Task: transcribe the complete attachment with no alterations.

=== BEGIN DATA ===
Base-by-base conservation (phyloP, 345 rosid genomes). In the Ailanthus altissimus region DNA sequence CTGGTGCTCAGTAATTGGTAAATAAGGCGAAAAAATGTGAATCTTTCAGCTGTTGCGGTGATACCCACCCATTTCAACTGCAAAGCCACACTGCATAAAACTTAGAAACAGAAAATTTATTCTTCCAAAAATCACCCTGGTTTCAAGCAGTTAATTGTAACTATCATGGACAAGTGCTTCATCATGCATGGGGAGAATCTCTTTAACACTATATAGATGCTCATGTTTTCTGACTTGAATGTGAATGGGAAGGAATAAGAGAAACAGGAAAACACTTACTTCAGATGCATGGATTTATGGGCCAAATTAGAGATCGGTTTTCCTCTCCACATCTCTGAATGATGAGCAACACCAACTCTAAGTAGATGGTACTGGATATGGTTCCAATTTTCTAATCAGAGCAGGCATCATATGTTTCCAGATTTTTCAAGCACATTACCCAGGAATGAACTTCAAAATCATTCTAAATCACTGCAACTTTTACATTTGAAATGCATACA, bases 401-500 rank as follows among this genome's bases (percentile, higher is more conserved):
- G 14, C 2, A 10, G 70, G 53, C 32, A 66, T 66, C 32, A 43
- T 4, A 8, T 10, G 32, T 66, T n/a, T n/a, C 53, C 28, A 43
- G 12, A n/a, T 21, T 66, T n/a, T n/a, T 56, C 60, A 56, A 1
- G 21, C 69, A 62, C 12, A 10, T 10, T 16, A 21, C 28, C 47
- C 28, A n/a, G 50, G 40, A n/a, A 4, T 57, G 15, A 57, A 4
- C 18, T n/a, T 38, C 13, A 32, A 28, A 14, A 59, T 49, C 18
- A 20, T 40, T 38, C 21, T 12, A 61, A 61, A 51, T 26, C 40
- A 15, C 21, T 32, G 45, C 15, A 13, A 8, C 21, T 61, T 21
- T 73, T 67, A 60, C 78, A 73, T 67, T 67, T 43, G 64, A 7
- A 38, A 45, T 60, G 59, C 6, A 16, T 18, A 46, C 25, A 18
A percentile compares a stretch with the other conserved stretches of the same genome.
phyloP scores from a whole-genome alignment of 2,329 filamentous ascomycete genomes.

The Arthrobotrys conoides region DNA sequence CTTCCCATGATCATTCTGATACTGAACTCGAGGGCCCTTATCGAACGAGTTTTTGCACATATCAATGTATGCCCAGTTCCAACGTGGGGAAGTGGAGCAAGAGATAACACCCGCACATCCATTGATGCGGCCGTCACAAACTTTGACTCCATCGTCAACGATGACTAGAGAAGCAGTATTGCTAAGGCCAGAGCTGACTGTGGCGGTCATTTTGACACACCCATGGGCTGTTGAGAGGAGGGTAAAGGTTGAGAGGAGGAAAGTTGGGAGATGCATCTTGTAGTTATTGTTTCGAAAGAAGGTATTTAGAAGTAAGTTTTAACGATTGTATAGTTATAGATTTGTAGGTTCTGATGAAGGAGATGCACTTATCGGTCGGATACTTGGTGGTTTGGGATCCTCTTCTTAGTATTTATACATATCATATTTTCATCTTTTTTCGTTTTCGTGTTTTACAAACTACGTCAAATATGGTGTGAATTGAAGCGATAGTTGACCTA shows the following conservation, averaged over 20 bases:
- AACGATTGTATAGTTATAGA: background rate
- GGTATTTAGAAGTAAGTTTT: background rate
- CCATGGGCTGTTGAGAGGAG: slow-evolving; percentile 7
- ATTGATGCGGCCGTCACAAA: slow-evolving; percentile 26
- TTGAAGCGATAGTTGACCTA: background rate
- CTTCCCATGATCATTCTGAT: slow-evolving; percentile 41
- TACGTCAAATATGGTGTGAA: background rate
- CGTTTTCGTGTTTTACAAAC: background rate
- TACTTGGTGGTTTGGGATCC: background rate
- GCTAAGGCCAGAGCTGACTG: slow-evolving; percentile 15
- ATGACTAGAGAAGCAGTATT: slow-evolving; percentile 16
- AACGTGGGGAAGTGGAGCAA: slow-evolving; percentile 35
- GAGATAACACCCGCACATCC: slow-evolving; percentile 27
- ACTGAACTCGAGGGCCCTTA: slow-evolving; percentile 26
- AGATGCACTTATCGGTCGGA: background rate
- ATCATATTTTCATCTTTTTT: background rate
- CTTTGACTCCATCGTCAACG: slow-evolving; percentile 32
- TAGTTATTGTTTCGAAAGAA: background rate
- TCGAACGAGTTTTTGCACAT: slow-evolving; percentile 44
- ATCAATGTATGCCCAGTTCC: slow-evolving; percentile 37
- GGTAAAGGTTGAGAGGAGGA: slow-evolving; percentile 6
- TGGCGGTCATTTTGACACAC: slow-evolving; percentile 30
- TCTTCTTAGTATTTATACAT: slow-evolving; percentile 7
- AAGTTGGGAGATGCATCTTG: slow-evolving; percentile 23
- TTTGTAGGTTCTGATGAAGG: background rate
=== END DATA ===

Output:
Base-by-base conservation (phyloP, 345 rosid genomes). In the Ailanthus altissimus region DNA sequence CTGGTGCTCAGTAATTGGTAAATAAGGCGAAAAAATGTGAATCTTTCAGCTGTTGCGGTGATACCCACCCATTTCAACTGCAAAGCCACACTGCATAAAACTTAGAAACAGAAAATTTATTCTTCCAAAAATCACCCTGGTTTCAAGCAGTTAATTGTAACTATCATGGACAAGTGCTTCATCATGCATGGGGAGAATCTCTTTAACACTATATAGATGCTCATGTTTTCTGACTTGAATGTGAATGGGAAGGAATAAGAGAAACAGGAAAACACTTACTTCAGATGCATGGATTTATGGGCCAAATTAGAGATCGGTTTTCCTCTCCACATCTCTGAATGATGAGCAACACCAACTCTAAGTAGATGGTACTGGATATGGTTCCAATTTTCTAATCAGAGCAGGCATCATATGTTTCCAGATTTTTCAAGCACATTACCCAGGAATGAACTTCAAAATCATTCTAAATCACTGCAACTTTTACATTTGAAATGCATACA, bases 401-500 rank as follows among this genome's bases (percentile, higher is more conserved):
- G 14, C 2, A 10, G 70, G 53, C 32, A 66, T 66, C 32, A 43
- T 4, A 8, T 10, G 32, T 66, T n/a, T n/a, C 53, C 28, A 43
- G 12, A n/a, T 21, T 66, T n/a, T n/a, T 56, C 60, A 56, A 1
- G 21, C 69, A 62, C 12, A 10, T 10, T 16, A 21, C 28, C 47
- C 28, A n/a, G 50, G 40, A n/a, A 4, T 57, G 15, A 57, A 4
- C 18, T n/a, T 38, C 13, A 32, A 28, A 14, A 59, T 49, C 18
- A 20, T 40, T 38, C 21, T 12, A 61, A 61, A 51, T 26, C 40
- A 15, C 21, T 32, G 45, C 15, A 13, A 8, C 21, T 61, T 21
- T 73, T 67, A 60, C 78, A 73, T 67, T 67, T 43, G 64, A 7
- A 38, A 45, T 60, G 59, C 6, A 16, T 18, A 46, C 25, A 18
A percentile compares a stretch with the other conserved stretches of the same genome.
phyloP scores from a whole-genome alignment of 2,329 filamentous ascomycete genomes.

The Arthrobotrys conoides region DNA sequence CTTCCCATGATCATTCTGATACTGAACTCGAGGGCCCTTATCGAACGAGTTTTTGCACATATCAATGTATGCCCAGTTCCAACGTGGGGAAGTGGAGCAAGAGATAACACCCGCACATCCATTGATGCGGCCGTCACAAACTTTGACTCCATCGTCAACGATGACTAGAGAAGCAGTATTGCTAAGGCCAGAGCTGACTGTGGCGGTCATTTTGACACACCCATGGGCTGTTGAGAGGAGGGTAAAGGTTGAGAGGAGGAAAGTTGGGAGATGCATCTTGTAGTTATTGTTTCGAAAGAAGGTATTTAGAAGTAAGTTTTAACGATTGTATAGTTATAGATTTGTAGGTTCTGATGAAGGAGATGCACTTATCGGTCGGATACTTGGTGGTTTGGGATCCTCTTCTTAGTATTTATACATATCATATTTTCATCTTTTTTCGTTTTCGTGTTTTACAAACTACGTCAAATATGGTGTGAATTGAAGCGATAGTTGACCTA shows the following conservation, averaged over 20 bases:
- AACGATTGTATAGTTATAGA: background rate
- GGTATTTAGAAGTAAGTTTT: background rate
- CCATGGGCTGTTGAGAGGAG: slow-evolving; percentile 7
- ATTGATGCGGCCGTCACAAA: slow-evolving; percentile 26
- TTGAAGCGATAGTTGACCTA: background rate
- CTTCCCATGATCATTCTGAT: slow-evolving; percentile 41
- TACGTCAAATATGGTGTGAA: background rate
- CGTTTTCGTGTTTTACAAAC: background rate
- TACTTGGTGGTTTGGGATCC: background rate
- GCTAAGGCCAGAGCTGACTG: slow-evolving; percentile 15
- ATGACTAGAGAAGCAGTATT: slow-evolving; percentile 16
- AACGTGGGGAAGTGGAGCAA: slow-evolving; percentile 35
- GAGATAACACCCGCACATCC: slow-evolving; percentile 27
- ACTGAACTCGAGGGCCCTTA: slow-evolving; percentile 26
- AGATGCACTTATCGGTCGGA: background rate
- ATCATATTTTCATCTTTTTT: background rate
- CTTTGACTCCATCGTCAACG: slow-evolving; percentile 32
- TAGTTATTGTTTCGAAAGAA: background rate
- TCGAACGAGTTTTTGCACAT: slow-evolving; percentile 44
- ATCAATGTATGCCCAGTTCC: slow-evolving; percentile 37
- GGTAAAGGTTGAGAGGAGGA: slow-evolving; percentile 6
- TGGCGGTCATTTTGACACAC: slow-evolving; percentile 30
- TCTTCTTAGTATTTATACAT: slow-evolving; percentile 7
- AAGTTGGGAGATGCATCTTG: slow-evolving; percentile 23
- TTTGTAGGTTCTGATGAAGG: background rate